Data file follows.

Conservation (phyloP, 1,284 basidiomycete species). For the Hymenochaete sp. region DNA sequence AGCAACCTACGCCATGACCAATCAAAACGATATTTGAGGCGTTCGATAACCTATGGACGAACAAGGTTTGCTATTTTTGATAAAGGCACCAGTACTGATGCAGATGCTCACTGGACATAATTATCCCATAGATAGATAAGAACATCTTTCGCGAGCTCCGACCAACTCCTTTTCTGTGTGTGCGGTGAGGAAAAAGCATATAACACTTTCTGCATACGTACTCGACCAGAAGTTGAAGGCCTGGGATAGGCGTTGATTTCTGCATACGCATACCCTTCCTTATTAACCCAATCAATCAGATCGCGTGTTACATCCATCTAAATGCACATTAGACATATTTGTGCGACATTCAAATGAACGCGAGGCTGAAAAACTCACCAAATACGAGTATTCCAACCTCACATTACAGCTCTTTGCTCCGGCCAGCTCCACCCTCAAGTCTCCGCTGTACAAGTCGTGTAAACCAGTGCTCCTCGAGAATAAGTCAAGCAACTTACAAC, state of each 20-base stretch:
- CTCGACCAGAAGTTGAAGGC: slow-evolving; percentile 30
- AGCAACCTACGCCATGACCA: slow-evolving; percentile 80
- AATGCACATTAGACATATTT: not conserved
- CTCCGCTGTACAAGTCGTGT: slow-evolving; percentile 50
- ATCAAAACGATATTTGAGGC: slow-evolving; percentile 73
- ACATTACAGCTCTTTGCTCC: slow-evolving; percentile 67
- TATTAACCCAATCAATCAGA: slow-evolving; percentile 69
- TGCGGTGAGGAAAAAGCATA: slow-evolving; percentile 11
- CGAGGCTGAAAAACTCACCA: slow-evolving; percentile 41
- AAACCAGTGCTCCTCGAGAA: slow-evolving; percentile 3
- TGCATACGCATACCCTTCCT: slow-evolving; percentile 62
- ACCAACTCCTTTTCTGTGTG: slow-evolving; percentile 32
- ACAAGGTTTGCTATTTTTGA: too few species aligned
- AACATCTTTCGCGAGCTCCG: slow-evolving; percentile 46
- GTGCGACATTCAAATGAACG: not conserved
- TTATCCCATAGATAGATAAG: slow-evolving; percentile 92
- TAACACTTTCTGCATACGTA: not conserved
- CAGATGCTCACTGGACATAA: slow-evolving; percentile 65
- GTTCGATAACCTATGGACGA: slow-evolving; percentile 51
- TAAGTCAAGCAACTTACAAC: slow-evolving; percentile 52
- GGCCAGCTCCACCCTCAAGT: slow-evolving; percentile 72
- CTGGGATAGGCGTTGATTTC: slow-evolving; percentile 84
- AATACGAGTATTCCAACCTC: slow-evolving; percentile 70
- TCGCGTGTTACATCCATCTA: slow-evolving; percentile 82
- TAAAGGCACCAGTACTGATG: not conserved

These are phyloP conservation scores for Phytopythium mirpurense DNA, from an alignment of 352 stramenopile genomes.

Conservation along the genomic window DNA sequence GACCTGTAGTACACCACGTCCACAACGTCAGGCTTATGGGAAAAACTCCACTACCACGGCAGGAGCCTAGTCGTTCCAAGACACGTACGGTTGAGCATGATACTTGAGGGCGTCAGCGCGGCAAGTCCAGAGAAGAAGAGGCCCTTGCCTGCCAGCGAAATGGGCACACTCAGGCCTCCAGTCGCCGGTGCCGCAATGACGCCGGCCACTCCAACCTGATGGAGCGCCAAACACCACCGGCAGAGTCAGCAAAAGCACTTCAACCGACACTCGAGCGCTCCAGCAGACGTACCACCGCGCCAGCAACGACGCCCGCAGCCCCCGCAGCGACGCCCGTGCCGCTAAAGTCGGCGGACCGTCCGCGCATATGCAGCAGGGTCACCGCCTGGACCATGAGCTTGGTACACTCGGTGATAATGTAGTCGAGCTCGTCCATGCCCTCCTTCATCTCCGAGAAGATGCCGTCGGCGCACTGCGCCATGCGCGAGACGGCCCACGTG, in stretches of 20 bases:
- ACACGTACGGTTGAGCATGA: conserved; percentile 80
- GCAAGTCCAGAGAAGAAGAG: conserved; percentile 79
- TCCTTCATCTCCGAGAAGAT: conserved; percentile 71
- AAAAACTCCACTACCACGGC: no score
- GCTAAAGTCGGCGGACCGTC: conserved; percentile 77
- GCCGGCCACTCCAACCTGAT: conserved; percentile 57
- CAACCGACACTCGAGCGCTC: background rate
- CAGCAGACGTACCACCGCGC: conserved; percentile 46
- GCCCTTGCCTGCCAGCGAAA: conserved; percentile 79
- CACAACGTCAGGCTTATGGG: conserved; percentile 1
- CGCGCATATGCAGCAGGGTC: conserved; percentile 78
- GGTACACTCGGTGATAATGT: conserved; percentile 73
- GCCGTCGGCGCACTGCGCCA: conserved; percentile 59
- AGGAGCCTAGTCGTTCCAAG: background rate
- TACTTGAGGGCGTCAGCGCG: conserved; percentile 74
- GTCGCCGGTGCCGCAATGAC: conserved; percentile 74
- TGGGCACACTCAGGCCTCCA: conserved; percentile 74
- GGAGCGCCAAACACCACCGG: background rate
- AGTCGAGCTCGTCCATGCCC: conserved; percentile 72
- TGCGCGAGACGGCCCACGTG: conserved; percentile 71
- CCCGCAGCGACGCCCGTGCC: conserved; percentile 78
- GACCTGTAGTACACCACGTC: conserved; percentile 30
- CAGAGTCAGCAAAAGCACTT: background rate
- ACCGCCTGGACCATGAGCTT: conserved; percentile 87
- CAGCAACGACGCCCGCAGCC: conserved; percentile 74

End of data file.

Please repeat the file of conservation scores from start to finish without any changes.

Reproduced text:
Conservation (phyloP, 1,284 basidiomycete species). For the Hymenochaete sp. region DNA sequence AGCAACCTACGCCATGACCAATCAAAACGATATTTGAGGCGTTCGATAACCTATGGACGAACAAGGTTTGCTATTTTTGATAAAGGCACCAGTACTGATGCAGATGCTCACTGGACATAATTATCCCATAGATAGATAAGAACATCTTTCGCGAGCTCCGACCAACTCCTTTTCTGTGTGTGCGGTGAGGAAAAAGCATATAACACTTTCTGCATACGTACTCGACCAGAAGTTGAAGGCCTGGGATAGGCGTTGATTTCTGCATACGCATACCCTTCCTTATTAACCCAATCAATCAGATCGCGTGTTACATCCATCTAAATGCACATTAGACATATTTGTGCGACATTCAAATGAACGCGAGGCTGAAAAACTCACCAAATACGAGTATTCCAACCTCACATTACAGCTCTTTGCTCCGGCCAGCTCCACCCTCAAGTCTCCGCTGTACAAGTCGTGTAAACCAGTGCTCCTCGAGAATAAGTCAAGCAACTTACAAC, state of each 20-base stretch:
- CTCGACCAGAAGTTGAAGGC: slow-evolving; percentile 30
- AGCAACCTACGCCATGACCA: slow-evolving; percentile 80
- AATGCACATTAGACATATTT: not conserved
- CTCCGCTGTACAAGTCGTGT: slow-evolving; percentile 50
- ATCAAAACGATATTTGAGGC: slow-evolving; percentile 73
- ACATTACAGCTCTTTGCTCC: slow-evolving; percentile 67
- TATTAACCCAATCAATCAGA: slow-evolving; percentile 69
- TGCGGTGAGGAAAAAGCATA: slow-evolving; percentile 11
- CGAGGCTGAAAAACTCACCA: slow-evolving; percentile 41
- AAACCAGTGCTCCTCGAGAA: slow-evolving; percentile 3
- TGCATACGCATACCCTTCCT: slow-evolving; percentile 62
- ACCAACTCCTTTTCTGTGTG: slow-evolving; percentile 32
- ACAAGGTTTGCTATTTTTGA: too few species aligned
- AACATCTTTCGCGAGCTCCG: slow-evolving; percentile 46
- GTGCGACATTCAAATGAACG: not conserved
- TTATCCCATAGATAGATAAG: slow-evolving; percentile 92
- TAACACTTTCTGCATACGTA: not conserved
- CAGATGCTCACTGGACATAA: slow-evolving; percentile 65
- GTTCGATAACCTATGGACGA: slow-evolving; percentile 51
- TAAGTCAAGCAACTTACAAC: slow-evolving; percentile 52
- GGCCAGCTCCACCCTCAAGT: slow-evolving; percentile 72
- CTGGGATAGGCGTTGATTTC: slow-evolving; percentile 84
- AATACGAGTATTCCAACCTC: slow-evolving; percentile 70
- TCGCGTGTTACATCCATCTA: slow-evolving; percentile 82
- TAAAGGCACCAGTACTGATG: not conserved

These are phyloP conservation scores for Phytopythium mirpurense DNA, from an alignment of 352 stramenopile genomes.

Conservation along the genomic window DNA sequence GACCTGTAGTACACCACGTCCACAACGTCAGGCTTATGGGAAAAACTCCACTACCACGGCAGGAGCCTAGTCGTTCCAAGACACGTACGGTTGAGCATGATACTTGAGGGCGTCAGCGCGGCAAGTCCAGAGAAGAAGAGGCCCTTGCCTGCCAGCGAAATGGGCACACTCAGGCCTCCAGTCGCCGGTGCCGCAATGACGCCGGCCACTCCAACCTGATGGAGCGCCAAACACCACCGGCAGAGTCAGCAAAAGCACTTCAACCGACACTCGAGCGCTCCAGCAGACGTACCACCGCGCCAGCAACGACGCCCGCAGCCCCCGCAGCGACGCCCGTGCCGCTAAAGTCGGCGGACCGTCCGCGCATATGCAGCAGGGTCACCGCCTGGACCATGAGCTTGGTACACTCGGTGATAATGTAGTCGAGCTCGTCCATGCCCTCCTTCATCTCCGAGAAGATGCCGTCGGCGCACTGCGCCATGCGCGAGACGGCCCACGTG, in stretches of 20 bases:
- ACACGTACGGTTGAGCATGA: conserved; percentile 80
- GCAAGTCCAGAGAAGAAGAG: conserved; percentile 79
- TCCTTCATCTCCGAGAAGAT: conserved; percentile 71
- AAAAACTCCACTACCACGGC: no score
- GCTAAAGTCGGCGGACCGTC: conserved; percentile 77
- GCCGGCCACTCCAACCTGAT: conserved; percentile 57
- CAACCGACACTCGAGCGCTC: background rate
- CAGCAGACGTACCACCGCGC: conserved; percentile 46
- GCCCTTGCCTGCCAGCGAAA: conserved; percentile 79
- CACAACGTCAGGCTTATGGG: conserved; percentile 1
- CGCGCATATGCAGCAGGGTC: conserved; percentile 78
- GGTACACTCGGTGATAATGT: conserved; percentile 73
- GCCGTCGGCGCACTGCGCCA: conserved; percentile 59
- AGGAGCCTAGTCGTTCCAAG: background rate
- TACTTGAGGGCGTCAGCGCG: conserved; percentile 74
- GTCGCCGGTGCCGCAATGAC: conserved; percentile 74
- TGGGCACACTCAGGCCTCCA: conserved; percentile 74
- GGAGCGCCAAACACCACCGG: background rate
- AGTCGAGCTCGTCCATGCCC: conserved; percentile 72
- TGCGCGAGACGGCCCACGTG: conserved; percentile 71
- CCCGCAGCGACGCCCGTGCC: conserved; percentile 78
- GACCTGTAGTACACCACGTC: conserved; percentile 30
- CAGAGTCAGCAAAAGCACTT: background rate
- ACCGCCTGGACCATGAGCTT: conserved; percentile 87
- CAGCAACGACGCCCGCAGCC: conserved; percentile 74